A possible, serious, long-term side effect with any typical antipsychotic is ]]>tardive dyskinesia]]> (TD). TD is a disorder characterized by involuntary movements, most often affecting the mouth, lips, and tongue, and sometimes the trunk or other parts of the body such as arms and legs.
In most cases, the symptoms of TD are mild, and the patient may be unaware of the movements. When the symptoms are severe, though, they can be disconcerting to both the patient and others. In this case, the patient may be switched to a different antipsychotic. The course of TD is extremely variable. If detected early, the chance of the side effect becoming milder or disappearing is greatly increased. Unfortunately, for many patients, the abnormal movements seen in TD are permanent.
Common names include:
- ]]>Risperidone]]> (Risperdal)
- ]]>Clozapine]]> (Clozaril)
- ]]>Olanzapine]]> (Zyprexa)
- ]]>Quetiapine]]> (Seroquel)
- ]]>Ziprasidone]]> (Geodon)
- ]]>Aripiprazole]]> (Abilify)
Atypical antipsychotics are equally effective in treating the positive symptoms of schizophrenia, such as hallucinations and delusions. Unlike typical antipsychotics, atypical antipsychotics may also treat the negative symptoms of schizophrenia, such as apathy, listlessness, restlessness, and social withdrawal. There is also evidence that some atypical antipsychotics are effective at treating ]]>depression]]>.
Atypical antipsychotics tend to have fewer dyskinetic side effects than typical psychotics. It may take several weeks to months before atypical antipsychotics produce the desired treatment effects. There is recent evidence to suggest that this type of medication can produce a significant amount of weight gain (with the exceptions of ziprasidone and aripiprazole). Atypical antipsychotics also have been linked to the development of ]]>diabetes]]> , ]]>increased cholesterol]]> and ]]>triglycerides]]>, and ]]>metabolic syndrome]]> .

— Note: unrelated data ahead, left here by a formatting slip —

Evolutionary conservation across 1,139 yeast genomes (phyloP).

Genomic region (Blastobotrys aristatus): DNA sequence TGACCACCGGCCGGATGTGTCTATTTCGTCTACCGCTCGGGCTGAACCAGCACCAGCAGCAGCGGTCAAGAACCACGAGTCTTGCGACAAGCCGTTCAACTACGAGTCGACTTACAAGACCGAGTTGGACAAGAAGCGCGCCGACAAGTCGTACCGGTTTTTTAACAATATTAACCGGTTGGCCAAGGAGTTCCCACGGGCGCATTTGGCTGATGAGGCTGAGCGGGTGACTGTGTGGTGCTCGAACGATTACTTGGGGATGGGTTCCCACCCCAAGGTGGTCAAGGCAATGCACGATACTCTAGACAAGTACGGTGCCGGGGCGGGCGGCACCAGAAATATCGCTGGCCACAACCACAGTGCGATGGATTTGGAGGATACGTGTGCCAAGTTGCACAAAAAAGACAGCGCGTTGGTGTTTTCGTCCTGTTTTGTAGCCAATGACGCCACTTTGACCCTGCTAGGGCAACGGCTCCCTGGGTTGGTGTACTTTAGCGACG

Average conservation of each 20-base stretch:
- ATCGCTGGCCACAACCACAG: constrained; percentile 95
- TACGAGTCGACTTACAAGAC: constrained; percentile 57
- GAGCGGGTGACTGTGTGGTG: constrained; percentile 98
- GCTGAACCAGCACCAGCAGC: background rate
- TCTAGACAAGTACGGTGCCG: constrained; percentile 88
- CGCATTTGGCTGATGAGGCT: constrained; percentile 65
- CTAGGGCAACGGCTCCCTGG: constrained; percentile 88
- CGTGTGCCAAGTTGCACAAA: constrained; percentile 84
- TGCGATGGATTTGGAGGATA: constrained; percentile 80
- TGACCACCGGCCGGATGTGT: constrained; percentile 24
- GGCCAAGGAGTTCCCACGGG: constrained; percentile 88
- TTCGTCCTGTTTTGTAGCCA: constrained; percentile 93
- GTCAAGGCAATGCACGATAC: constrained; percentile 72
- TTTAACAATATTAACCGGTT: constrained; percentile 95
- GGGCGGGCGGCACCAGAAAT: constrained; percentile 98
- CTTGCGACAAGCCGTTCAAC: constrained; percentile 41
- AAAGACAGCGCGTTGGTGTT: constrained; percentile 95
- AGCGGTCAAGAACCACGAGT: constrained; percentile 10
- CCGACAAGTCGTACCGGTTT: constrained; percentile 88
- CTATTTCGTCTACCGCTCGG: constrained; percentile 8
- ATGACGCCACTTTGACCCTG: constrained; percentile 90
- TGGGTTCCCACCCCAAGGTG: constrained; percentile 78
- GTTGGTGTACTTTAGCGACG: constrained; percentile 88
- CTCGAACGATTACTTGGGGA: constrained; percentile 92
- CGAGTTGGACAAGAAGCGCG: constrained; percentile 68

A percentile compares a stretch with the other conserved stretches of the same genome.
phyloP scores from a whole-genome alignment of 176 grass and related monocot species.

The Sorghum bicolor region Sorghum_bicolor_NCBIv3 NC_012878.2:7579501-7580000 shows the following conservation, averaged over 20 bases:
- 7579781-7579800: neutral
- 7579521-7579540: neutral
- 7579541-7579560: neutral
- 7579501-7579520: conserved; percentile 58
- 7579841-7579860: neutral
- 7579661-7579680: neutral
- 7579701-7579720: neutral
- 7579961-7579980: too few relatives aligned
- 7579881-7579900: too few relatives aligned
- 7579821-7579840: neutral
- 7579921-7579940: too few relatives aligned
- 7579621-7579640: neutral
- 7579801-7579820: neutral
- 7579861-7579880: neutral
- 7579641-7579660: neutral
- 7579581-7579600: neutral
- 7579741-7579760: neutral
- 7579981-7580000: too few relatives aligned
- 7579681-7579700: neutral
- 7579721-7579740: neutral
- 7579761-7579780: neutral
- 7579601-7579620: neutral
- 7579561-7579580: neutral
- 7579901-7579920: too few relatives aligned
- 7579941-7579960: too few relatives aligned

Clozapine, the first atypical antipsychotic developed, is a very effective treatment for schizophrenia. The drug's use has been limited because approximately 1% of individuals who take it will develop a life threatening side effect called ]]>agranulocytosis]]> (a severe decrease in the white blood cell count), which can make one highly susceptible to developing infections. Clozapine is only used if a patient has not responded to two adequate trials of other antipsychotics. Any patient taking clozapine is required to have their blood drawn weekly in order to monitor white blood cell counts.
Possible side effects of typical antipsychotics include:
- Weight gain
- Increase in cholesterol, triglycerides, and blood sugar
- Metabolic syndrome
- Low blood pressure
- Sexual dysfunction and/or loss of libido
- Galactorrhea (primarily seen with risperidone)
- Tardive dyskinesia (The exact risk of developing TD with the use of atypical antipsychotics has not yet been determined.)